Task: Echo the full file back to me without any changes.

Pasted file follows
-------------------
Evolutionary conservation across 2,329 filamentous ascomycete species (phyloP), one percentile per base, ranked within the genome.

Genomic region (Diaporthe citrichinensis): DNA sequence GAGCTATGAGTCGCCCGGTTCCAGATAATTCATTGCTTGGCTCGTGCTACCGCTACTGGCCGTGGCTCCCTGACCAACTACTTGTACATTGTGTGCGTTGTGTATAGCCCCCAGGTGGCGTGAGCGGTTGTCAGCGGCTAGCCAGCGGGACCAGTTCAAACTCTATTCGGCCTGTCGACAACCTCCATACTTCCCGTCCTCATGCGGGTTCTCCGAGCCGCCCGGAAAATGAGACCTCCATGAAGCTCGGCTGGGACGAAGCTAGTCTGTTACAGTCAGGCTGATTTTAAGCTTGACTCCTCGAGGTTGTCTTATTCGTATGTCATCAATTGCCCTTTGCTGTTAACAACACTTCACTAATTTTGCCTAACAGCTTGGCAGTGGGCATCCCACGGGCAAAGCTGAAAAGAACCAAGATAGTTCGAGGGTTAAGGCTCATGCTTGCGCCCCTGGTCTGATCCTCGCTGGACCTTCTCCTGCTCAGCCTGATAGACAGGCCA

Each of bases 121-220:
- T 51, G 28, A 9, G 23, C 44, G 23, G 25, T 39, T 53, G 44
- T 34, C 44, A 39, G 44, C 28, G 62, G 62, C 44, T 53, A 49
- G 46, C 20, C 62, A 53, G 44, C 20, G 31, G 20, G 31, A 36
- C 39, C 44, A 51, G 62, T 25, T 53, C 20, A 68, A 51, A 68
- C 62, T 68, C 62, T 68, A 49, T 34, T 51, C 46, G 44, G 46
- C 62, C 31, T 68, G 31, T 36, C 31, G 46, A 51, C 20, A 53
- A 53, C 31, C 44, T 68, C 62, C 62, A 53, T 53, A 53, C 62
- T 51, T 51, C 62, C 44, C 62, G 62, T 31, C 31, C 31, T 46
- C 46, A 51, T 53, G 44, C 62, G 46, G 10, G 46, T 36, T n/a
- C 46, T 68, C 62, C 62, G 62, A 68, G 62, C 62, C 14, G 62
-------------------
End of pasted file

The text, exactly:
Evolutionary conservation across 2,329 filamentous ascomycete species (phyloP), one percentile per base, ranked within the genome.

Genomic region (Diaporthe citrichinensis): DNA sequence GAGCTATGAGTCGCCCGGTTCCAGATAATTCATTGCTTGGCTCGTGCTACCGCTACTGGCCGTGGCTCCCTGACCAACTACTTGTACATTGTGTGCGTTGTGTATAGCCCCCAGGTGGCGTGAGCGGTTGTCAGCGGCTAGCCAGCGGGACCAGTTCAAACTCTATTCGGCCTGTCGACAACCTCCATACTTCCCGTCCTCATGCGGGTTCTCCGAGCCGCCCGGAAAATGAGACCTCCATGAAGCTCGGCTGGGACGAAGCTAGTCTGTTACAGTCAGGCTGATTTTAAGCTTGACTCCTCGAGGTTGTCTTATTCGTATGTCATCAATTGCCCTTTGCTGTTAACAACACTTCACTAATTTTGCCTAACAGCTTGGCAGTGGGCATCCCACGGGCAAAGCTGAAAAGAACCAAGATAGTTCGAGGGTTAAGGCTCATGCTTGCGCCCCTGGTCTGATCCTCGCTGGACCTTCTCCTGCTCAGCCTGATAGACAGGCCA

Each of bases 121-220:
- T 51, G 28, A 9, G 23, C 44, G 23, G 25, T 39, T 53, G 44
- T 34, C 44, A 39, G 44, C 28, G 62, G 62, C 44, T 53, A 49
- G 46, C 20, C 62, A 53, G 44, C 20, G 31, G 20, G 31, A 36
- C 39, C 44, A 51, G 62, T 25, T 53, C 20, A 68, A 51, A 68
- C 62, T 68, C 62, T 68, A 49, T 34, T 51, C 46, G 44, G 46
- C 62, C 31, T 68, G 31, T 36, C 31, G 46, A 51, C 20, A 53
- A 53, C 31, C 44, T 68, C 62, C 62, A 53, T 53, A 53, C 62
- T 51, T 51, C 62, C 44, C 62, G 62, T 31, C 31, C 31, T 46
- C 46, A 51, T 53, G 44, C 62, G 46, G 10, G 46, T 36, T n/a
- C 46, T 68, C 62, C 62, G 62, A 68, G 62, C 62, C 14, G 62